So apparently our lifestyle won’t sustain us to 110, hey? Exactly what part of our lifestyle is so terribly detrimental? Sure, a lot of us like to drink a lot, but I have uncles who are accustomed to drinking just as much if not more than my lot drink, and probably just as frequently, and I imagine their lifestyle won’t come in the way of their old age as you presume ours will. Sure, we spend a lot more time sitting around playing games or reading on the internet than say, you might have done at our age, since at that time the closest thing you had to a computer took up the space of en entire room, but that doesn’t mean we aren’t as active, especially with the threat of Global Warming pushing many hip young person types to do most of their travel by bike or public transport. Sure, we may eat a whole lot of garbage and have a lot of weight issues on both ends of the scales at epidemic proportions that are yet to have been seen throughout history, but... Let me get back to you on that one after I get a burger from Hungry Jack’s.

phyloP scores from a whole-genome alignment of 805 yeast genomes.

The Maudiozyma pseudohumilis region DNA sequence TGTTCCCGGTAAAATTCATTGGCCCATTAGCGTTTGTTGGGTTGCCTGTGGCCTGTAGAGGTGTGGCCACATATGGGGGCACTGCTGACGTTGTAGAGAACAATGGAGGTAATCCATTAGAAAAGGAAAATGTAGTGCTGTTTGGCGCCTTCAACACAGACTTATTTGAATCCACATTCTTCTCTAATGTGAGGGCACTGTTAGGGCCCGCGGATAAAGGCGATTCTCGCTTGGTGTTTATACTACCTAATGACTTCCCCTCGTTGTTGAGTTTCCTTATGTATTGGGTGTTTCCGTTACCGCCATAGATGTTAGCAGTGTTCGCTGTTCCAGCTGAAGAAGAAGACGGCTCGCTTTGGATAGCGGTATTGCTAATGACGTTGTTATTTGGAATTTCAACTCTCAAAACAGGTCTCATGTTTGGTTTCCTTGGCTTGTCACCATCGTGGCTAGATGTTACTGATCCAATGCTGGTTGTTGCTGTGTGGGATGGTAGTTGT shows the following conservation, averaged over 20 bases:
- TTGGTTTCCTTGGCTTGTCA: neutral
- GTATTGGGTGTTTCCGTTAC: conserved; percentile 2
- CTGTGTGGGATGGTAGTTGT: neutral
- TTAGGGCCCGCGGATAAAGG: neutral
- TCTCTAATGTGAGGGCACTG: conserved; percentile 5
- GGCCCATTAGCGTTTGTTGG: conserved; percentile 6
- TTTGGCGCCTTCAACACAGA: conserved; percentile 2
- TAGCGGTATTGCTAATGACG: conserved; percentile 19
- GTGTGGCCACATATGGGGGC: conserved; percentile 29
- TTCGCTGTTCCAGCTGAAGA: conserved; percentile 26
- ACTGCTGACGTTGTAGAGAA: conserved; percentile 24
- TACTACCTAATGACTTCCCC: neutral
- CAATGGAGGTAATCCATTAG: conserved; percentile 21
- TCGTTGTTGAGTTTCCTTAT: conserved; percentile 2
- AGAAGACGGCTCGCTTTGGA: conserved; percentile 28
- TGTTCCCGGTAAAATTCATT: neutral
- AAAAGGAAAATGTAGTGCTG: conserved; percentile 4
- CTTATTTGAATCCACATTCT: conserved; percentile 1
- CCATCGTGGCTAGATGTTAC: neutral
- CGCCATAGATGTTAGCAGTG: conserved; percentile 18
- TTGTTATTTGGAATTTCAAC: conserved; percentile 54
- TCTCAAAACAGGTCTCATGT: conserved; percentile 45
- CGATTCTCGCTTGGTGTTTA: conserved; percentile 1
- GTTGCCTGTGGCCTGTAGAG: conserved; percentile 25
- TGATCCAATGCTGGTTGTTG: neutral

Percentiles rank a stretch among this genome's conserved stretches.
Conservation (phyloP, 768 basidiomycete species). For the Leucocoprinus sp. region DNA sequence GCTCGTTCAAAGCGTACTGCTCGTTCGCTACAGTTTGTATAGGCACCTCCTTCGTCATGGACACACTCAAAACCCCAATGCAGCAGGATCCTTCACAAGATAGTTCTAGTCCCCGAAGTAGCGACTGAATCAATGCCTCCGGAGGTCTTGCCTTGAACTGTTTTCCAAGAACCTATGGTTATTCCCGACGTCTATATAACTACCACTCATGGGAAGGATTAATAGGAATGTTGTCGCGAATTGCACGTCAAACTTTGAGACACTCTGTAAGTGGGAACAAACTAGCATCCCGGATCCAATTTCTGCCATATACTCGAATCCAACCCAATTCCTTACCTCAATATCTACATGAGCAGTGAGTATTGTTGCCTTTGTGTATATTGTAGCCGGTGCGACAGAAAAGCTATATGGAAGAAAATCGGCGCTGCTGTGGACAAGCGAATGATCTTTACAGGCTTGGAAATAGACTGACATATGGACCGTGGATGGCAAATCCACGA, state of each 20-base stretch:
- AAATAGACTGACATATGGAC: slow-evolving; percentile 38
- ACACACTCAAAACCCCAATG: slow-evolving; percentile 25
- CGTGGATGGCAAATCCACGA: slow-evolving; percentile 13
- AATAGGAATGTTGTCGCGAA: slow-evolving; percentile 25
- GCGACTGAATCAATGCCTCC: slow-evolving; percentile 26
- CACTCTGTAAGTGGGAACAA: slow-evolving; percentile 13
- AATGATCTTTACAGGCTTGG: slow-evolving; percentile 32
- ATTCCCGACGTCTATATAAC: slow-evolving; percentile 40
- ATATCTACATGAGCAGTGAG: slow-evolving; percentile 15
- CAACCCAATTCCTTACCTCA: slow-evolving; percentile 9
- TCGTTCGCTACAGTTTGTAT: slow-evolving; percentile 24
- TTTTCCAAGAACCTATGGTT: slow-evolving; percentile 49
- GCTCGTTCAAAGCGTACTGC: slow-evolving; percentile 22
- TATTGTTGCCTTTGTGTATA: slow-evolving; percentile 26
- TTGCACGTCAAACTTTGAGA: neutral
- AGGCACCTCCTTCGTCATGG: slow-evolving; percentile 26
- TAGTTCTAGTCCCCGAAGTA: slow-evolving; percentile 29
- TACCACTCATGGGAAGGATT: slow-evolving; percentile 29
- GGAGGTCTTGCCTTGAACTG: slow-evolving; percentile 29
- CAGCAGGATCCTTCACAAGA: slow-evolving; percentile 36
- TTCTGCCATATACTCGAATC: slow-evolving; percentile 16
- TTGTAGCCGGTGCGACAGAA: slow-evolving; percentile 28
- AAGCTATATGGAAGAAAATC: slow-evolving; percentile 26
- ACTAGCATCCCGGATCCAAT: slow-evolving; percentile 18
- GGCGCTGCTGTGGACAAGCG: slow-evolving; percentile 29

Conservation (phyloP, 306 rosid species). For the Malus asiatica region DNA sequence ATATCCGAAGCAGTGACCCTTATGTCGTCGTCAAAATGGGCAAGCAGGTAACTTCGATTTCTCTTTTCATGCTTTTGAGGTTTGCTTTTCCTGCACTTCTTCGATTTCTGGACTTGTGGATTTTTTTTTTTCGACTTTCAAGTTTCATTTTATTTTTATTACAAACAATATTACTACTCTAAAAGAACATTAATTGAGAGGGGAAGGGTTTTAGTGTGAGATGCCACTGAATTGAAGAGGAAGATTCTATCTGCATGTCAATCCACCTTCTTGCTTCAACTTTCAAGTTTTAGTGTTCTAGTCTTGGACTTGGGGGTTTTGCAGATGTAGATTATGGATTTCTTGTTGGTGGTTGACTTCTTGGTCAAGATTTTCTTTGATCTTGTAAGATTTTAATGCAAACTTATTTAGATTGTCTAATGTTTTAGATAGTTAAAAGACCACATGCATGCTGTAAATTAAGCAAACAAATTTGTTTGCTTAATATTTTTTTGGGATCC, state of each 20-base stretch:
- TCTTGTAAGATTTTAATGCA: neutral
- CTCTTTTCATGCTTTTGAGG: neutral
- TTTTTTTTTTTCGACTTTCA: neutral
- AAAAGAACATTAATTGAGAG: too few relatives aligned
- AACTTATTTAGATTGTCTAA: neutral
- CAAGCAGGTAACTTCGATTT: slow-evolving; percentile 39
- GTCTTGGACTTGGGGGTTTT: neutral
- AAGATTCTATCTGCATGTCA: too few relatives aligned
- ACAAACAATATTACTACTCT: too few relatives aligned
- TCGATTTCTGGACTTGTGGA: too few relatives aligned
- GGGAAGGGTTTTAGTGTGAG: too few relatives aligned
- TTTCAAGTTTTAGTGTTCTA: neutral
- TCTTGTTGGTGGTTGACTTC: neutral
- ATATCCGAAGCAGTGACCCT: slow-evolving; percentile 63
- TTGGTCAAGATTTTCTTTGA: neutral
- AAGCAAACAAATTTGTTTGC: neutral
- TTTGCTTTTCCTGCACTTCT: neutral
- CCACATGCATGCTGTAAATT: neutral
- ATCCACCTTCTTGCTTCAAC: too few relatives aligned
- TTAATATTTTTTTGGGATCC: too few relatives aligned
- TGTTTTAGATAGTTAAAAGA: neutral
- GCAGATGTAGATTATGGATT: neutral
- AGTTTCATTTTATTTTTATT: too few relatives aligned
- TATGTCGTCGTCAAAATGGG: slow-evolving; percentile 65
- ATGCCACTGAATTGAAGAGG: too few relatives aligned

Apparently my generation is hideously narcissistic. Well if you didn’t have to buy a new expensive roll of camera film every 24 shots when you were young I’m pretty sure you’d have taken a lot more photos until you found one that was just perfect. Sure, we may put the photos of ourselves on Facebook or publicly broadcast them on Twitter, writing a caption expressing our disdain for how terrible we look in said photo, clearly fishing for compliments (if you do this please read our article on How Not To Be a Facebook Douche). But perhaps we wouldn’t need such cheap flattery to attempt to mend our broken self-esteem if we hadn’t been raised by television?